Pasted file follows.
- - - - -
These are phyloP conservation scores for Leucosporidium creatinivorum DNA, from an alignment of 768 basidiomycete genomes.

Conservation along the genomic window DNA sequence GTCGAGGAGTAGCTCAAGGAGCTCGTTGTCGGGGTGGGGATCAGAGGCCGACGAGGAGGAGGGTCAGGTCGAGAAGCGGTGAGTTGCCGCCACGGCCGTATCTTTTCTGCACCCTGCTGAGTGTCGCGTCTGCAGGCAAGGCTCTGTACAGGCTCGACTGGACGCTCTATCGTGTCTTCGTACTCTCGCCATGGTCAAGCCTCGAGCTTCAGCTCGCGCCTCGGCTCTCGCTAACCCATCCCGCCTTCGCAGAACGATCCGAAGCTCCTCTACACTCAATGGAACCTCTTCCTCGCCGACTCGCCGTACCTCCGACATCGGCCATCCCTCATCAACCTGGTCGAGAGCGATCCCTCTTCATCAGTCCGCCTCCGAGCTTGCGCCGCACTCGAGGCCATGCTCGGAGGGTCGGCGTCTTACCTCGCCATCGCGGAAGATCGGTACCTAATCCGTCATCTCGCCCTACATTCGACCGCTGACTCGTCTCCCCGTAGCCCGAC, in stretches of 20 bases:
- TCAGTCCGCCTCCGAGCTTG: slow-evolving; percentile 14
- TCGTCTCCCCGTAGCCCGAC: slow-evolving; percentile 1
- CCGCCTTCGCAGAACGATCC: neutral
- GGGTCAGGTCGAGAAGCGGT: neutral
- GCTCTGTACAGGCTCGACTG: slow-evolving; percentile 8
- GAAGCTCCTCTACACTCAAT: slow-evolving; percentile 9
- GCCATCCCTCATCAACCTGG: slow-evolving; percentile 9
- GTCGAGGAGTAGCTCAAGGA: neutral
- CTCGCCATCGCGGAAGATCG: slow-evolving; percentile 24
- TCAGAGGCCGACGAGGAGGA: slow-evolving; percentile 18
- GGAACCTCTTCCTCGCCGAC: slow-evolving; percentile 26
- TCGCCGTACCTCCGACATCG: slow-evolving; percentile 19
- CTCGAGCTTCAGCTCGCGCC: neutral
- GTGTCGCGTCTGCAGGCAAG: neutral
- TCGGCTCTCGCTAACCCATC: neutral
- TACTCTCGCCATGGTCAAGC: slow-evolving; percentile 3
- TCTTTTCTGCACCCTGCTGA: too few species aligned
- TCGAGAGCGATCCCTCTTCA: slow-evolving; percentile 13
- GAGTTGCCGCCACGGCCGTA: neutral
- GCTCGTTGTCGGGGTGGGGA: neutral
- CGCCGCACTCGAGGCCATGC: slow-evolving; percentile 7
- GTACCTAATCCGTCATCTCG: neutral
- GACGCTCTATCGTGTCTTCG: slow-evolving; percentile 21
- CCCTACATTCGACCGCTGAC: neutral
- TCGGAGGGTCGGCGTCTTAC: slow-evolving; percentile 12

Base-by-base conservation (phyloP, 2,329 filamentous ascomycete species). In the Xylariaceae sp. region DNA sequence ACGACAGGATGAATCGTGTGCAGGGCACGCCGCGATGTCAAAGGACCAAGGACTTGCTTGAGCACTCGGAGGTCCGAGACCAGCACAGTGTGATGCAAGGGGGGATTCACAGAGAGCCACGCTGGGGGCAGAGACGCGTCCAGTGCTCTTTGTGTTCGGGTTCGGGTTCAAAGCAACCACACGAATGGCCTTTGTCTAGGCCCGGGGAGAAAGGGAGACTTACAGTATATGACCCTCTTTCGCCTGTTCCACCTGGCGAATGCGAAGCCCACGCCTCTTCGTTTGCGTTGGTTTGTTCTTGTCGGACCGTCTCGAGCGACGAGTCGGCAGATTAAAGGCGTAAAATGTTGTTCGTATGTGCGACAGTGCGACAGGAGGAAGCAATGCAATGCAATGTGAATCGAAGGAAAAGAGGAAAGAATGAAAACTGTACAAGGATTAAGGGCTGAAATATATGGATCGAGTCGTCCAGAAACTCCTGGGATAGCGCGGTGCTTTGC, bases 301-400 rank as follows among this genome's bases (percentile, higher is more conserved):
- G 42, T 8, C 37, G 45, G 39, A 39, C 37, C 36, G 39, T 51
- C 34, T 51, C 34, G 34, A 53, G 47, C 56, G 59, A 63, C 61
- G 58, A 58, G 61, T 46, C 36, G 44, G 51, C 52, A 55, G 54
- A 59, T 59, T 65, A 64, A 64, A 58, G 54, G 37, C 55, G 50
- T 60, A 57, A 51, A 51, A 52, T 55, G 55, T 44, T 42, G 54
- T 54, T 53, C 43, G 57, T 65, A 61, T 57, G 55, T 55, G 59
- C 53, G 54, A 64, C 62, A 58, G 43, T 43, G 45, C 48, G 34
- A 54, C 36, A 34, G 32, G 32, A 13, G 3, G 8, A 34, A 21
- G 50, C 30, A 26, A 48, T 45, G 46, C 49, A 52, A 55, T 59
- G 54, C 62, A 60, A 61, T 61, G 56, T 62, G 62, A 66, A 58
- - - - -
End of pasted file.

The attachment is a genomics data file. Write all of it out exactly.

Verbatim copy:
These are phyloP conservation scores for Leucosporidium creatinivorum DNA, from an alignment of 768 basidiomycete genomes.

Conservation along the genomic window DNA sequence GTCGAGGAGTAGCTCAAGGAGCTCGTTGTCGGGGTGGGGATCAGAGGCCGACGAGGAGGAGGGTCAGGTCGAGAAGCGGTGAGTTGCCGCCACGGCCGTATCTTTTCTGCACCCTGCTGAGTGTCGCGTCTGCAGGCAAGGCTCTGTACAGGCTCGACTGGACGCTCTATCGTGTCTTCGTACTCTCGCCATGGTCAAGCCTCGAGCTTCAGCTCGCGCCTCGGCTCTCGCTAACCCATCCCGCCTTCGCAGAACGATCCGAAGCTCCTCTACACTCAATGGAACCTCTTCCTCGCCGACTCGCCGTACCTCCGACATCGGCCATCCCTCATCAACCTGGTCGAGAGCGATCCCTCTTCATCAGTCCGCCTCCGAGCTTGCGCCGCACTCGAGGCCATGCTCGGAGGGTCGGCGTCTTACCTCGCCATCGCGGAAGATCGGTACCTAATCCGTCATCTCGCCCTACATTCGACCGCTGACTCGTCTCCCCGTAGCCCGAC, in stretches of 20 bases:
- TCAGTCCGCCTCCGAGCTTG: slow-evolving; percentile 14
- TCGTCTCCCCGTAGCCCGAC: slow-evolving; percentile 1
- CCGCCTTCGCAGAACGATCC: neutral
- GGGTCAGGTCGAGAAGCGGT: neutral
- GCTCTGTACAGGCTCGACTG: slow-evolving; percentile 8
- GAAGCTCCTCTACACTCAAT: slow-evolving; percentile 9
- GCCATCCCTCATCAACCTGG: slow-evolving; percentile 9
- GTCGAGGAGTAGCTCAAGGA: neutral
- CTCGCCATCGCGGAAGATCG: slow-evolving; percentile 24
- TCAGAGGCCGACGAGGAGGA: slow-evolving; percentile 18
- GGAACCTCTTCCTCGCCGAC: slow-evolving; percentile 26
- TCGCCGTACCTCCGACATCG: slow-evolving; percentile 19
- CTCGAGCTTCAGCTCGCGCC: neutral
- GTGTCGCGTCTGCAGGCAAG: neutral
- TCGGCTCTCGCTAACCCATC: neutral
- TACTCTCGCCATGGTCAAGC: slow-evolving; percentile 3
- TCTTTTCTGCACCCTGCTGA: too few species aligned
- TCGAGAGCGATCCCTCTTCA: slow-evolving; percentile 13
- GAGTTGCCGCCACGGCCGTA: neutral
- GCTCGTTGTCGGGGTGGGGA: neutral
- CGCCGCACTCGAGGCCATGC: slow-evolving; percentile 7
- GTACCTAATCCGTCATCTCG: neutral
- GACGCTCTATCGTGTCTTCG: slow-evolving; percentile 21
- CCCTACATTCGACCGCTGAC: neutral
- TCGGAGGGTCGGCGTCTTAC: slow-evolving; percentile 12

Base-by-base conservation (phyloP, 2,329 filamentous ascomycete species). In the Xylariaceae sp. region DNA sequence ACGACAGGATGAATCGTGTGCAGGGCACGCCGCGATGTCAAAGGACCAAGGACTTGCTTGAGCACTCGGAGGTCCGAGACCAGCACAGTGTGATGCAAGGGGGGATTCACAGAGAGCCACGCTGGGGGCAGAGACGCGTCCAGTGCTCTTTGTGTTCGGGTTCGGGTTCAAAGCAACCACACGAATGGCCTTTGTCTAGGCCCGGGGAGAAAGGGAGACTTACAGTATATGACCCTCTTTCGCCTGTTCCACCTGGCGAATGCGAAGCCCACGCCTCTTCGTTTGCGTTGGTTTGTTCTTGTCGGACCGTCTCGAGCGACGAGTCGGCAGATTAAAGGCGTAAAATGTTGTTCGTATGTGCGACAGTGCGACAGGAGGAAGCAATGCAATGCAATGTGAATCGAAGGAAAAGAGGAAAGAATGAAAACTGTACAAGGATTAAGGGCTGAAATATATGGATCGAGTCGTCCAGAAACTCCTGGGATAGCGCGGTGCTTTGC, bases 301-400 rank as follows among this genome's bases (percentile, higher is more conserved):
- G 42, T 8, C 37, G 45, G 39, A 39, C 37, C 36, G 39, T 51
- C 34, T 51, C 34, G 34, A 53, G 47, C 56, G 59, A 63, C 61
- G 58, A 58, G 61, T 46, C 36, G 44, G 51, C 52, A 55, G 54
- A 59, T 59, T 65, A 64, A 64, A 58, G 54, G 37, C 55, G 50
- T 60, A 57, A 51, A 51, A 52, T 55, G 55, T 44, T 42, G 54
- T 54, T 53, C 43, G 57, T 65, A 61, T 57, G 55, T 55, G 59
- C 53, G 54, A 64, C 62, A 58, G 43, T 43, G 45, C 48, G 34
- A 54, C 36, A 34, G 32, G 32, A 13, G 3, G 8, A 34, A 21
- G 50, C 30, A 26, A 48, T 45, G 46, C 49, A 52, A 55, T 59
- G 54, C 62, A 60, A 61, T 61, G 56, T 62, G 62, A 66, A 58